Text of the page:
Intense zonal ion velocity jets in the northern nightside auroral zone are measured during quiet geomagnetic conditions by the Swarm satellites around 500 km altitude. These velocity jets, exceeding 1 km/s in over 50% of orbits measured, range from 20 to 100 km in meridional thickness and reach a maximum at the boundary between upward and downward field-aligned current. On average they represent a potential difference of approximately 3 kV between the R1/R2 currents. This boundary also separates different regions of electron temperature and meridional flow and is associated with ion upflows and anisotropic heating. Both dawnward and duskward velocity jets are observed, including some oppositely directed pairs bounding regions of upward field-aligned current. Coincident ground-based observations place ion velocity jets adjacent to auroral arcs, embedded in the auroral electrojets. Previous literature has focused on fast flows occurring in regions of relative low conductivity surrounding auroral arcs, typically during geomagnetically active conditions, and does not address the occurrence frequency of these events. We show ion velocity jets to be a persistent and ubiquitous property of the electrodynamics of quiet time R1/R2 current closure near midnight in the winter hemisphere.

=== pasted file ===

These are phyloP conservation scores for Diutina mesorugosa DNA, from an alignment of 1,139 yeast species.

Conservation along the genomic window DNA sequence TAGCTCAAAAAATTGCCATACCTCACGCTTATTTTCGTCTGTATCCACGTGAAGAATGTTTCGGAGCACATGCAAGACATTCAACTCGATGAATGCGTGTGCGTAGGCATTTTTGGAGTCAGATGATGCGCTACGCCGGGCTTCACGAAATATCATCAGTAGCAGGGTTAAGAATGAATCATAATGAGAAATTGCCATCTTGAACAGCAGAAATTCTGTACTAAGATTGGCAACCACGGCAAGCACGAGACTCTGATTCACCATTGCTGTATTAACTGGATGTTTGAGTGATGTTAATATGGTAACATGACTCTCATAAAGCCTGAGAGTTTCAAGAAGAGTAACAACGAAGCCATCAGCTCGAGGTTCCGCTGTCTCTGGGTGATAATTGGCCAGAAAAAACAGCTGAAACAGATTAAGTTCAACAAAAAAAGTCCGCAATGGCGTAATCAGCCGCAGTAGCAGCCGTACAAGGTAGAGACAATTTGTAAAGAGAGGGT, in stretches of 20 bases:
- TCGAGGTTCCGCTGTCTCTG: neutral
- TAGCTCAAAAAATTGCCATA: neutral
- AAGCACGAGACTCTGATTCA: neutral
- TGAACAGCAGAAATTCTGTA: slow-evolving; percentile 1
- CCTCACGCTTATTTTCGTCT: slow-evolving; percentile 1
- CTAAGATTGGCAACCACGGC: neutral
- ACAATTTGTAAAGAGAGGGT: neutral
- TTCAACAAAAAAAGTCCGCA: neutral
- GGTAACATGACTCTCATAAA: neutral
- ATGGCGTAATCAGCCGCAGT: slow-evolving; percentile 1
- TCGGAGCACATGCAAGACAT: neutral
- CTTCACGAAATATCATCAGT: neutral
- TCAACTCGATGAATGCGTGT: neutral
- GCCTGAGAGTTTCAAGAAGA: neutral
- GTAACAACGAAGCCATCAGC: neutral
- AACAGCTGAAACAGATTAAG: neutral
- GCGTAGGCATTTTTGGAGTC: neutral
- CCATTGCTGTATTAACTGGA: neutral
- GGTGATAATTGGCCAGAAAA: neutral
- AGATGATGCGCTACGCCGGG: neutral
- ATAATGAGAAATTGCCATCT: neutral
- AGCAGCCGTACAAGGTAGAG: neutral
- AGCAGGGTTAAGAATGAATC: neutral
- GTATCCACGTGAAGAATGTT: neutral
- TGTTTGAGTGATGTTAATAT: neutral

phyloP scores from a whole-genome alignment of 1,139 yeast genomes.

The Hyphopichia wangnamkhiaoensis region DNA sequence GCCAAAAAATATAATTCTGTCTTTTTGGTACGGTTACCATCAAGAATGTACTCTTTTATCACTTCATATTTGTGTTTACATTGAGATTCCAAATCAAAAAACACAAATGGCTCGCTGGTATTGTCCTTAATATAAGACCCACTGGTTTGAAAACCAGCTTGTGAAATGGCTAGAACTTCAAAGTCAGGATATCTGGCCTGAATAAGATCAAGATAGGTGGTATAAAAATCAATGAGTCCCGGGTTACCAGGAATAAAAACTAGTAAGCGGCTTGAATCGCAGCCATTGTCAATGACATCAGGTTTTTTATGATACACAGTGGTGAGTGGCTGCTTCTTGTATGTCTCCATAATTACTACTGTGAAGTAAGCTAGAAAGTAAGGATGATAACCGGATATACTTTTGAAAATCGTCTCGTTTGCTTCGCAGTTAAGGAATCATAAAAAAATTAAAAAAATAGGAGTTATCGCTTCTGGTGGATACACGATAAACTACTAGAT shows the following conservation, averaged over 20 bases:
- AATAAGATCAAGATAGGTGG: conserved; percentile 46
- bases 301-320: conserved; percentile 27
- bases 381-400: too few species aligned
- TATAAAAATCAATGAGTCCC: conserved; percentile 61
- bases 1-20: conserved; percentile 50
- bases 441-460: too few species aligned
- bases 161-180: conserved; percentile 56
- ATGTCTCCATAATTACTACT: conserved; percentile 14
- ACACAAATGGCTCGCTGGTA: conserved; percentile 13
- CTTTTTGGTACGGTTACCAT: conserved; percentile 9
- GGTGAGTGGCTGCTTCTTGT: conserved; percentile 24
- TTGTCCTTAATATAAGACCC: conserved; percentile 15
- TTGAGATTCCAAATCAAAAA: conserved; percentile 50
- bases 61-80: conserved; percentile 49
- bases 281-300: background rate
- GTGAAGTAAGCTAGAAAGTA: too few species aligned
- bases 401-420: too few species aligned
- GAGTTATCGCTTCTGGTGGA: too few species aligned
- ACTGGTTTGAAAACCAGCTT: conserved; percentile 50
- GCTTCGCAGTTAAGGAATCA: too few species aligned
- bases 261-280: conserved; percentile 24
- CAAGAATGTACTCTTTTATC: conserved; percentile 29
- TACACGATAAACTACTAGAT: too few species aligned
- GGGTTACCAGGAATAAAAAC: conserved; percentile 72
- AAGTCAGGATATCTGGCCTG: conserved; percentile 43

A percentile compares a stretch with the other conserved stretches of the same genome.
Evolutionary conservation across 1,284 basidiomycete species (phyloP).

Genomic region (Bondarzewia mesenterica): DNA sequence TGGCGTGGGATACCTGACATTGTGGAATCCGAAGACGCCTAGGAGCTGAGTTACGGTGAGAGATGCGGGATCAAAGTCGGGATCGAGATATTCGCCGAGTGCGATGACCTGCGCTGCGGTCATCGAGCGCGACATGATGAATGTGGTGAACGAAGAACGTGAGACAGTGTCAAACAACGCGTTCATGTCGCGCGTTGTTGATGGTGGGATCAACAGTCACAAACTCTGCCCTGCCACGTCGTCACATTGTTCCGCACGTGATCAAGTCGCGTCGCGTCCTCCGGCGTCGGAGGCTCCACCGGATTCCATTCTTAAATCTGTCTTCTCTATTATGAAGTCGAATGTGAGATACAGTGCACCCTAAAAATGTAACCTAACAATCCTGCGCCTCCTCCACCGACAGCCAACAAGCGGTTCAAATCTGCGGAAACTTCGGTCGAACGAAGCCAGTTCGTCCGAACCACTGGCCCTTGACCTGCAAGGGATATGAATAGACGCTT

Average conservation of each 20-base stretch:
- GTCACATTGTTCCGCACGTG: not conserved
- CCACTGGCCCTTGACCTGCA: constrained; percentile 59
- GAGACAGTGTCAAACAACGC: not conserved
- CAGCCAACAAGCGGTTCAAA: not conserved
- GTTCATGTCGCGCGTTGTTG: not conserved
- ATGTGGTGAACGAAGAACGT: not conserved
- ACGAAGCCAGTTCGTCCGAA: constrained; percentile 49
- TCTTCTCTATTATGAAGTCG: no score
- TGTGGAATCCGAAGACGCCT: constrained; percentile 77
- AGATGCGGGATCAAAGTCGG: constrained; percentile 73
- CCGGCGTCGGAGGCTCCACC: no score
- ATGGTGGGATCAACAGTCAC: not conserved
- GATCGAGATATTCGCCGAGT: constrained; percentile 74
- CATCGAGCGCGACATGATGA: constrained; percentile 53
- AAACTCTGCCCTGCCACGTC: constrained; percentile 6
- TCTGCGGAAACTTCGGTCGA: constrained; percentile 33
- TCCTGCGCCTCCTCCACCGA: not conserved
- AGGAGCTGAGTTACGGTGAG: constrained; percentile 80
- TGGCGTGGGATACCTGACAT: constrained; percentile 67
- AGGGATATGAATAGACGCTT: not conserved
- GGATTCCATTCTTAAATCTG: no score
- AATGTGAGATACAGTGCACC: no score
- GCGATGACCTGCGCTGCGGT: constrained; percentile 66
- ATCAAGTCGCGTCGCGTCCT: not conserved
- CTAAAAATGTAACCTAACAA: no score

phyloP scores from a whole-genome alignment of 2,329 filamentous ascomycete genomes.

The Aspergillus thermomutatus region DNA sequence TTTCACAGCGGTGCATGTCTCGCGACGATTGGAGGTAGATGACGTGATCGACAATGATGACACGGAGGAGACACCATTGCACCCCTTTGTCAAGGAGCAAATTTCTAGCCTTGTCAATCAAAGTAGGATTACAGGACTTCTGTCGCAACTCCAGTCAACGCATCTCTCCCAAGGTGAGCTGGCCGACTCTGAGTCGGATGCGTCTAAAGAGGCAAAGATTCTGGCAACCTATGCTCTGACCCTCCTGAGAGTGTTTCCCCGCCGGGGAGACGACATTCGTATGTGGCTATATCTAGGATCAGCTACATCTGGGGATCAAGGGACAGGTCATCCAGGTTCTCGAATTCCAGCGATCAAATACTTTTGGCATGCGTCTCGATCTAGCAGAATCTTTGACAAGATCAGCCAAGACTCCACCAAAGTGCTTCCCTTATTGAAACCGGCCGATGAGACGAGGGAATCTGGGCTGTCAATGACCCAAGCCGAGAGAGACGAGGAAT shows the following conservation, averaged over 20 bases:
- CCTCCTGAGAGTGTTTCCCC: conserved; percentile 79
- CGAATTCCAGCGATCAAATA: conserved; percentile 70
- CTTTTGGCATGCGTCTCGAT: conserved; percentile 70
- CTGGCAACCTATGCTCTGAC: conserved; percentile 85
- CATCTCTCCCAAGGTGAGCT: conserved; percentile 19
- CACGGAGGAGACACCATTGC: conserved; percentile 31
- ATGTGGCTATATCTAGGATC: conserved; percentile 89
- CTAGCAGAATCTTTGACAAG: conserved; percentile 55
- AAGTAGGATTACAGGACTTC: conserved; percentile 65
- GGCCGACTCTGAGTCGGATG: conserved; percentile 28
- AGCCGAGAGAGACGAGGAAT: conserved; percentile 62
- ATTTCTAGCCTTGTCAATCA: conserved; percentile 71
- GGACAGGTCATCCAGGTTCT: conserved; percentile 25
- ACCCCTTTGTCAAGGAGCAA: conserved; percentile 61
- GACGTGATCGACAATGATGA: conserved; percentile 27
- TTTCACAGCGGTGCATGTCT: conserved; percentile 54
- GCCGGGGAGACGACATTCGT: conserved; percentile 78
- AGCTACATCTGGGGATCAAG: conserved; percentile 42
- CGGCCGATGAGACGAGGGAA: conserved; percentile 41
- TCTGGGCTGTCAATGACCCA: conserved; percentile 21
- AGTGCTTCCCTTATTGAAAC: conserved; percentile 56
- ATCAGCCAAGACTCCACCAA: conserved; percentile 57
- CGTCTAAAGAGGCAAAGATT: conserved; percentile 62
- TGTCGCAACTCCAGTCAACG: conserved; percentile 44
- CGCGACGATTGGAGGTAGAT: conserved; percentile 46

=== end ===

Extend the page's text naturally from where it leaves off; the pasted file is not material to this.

|Number of pages||11|
|Journal||Journal of Geophysical Research: Space Physics|
|Publication status||Published - 1 Apr. 2017|
- Birkeland Current
- Fast Flow
- Swarm Satellite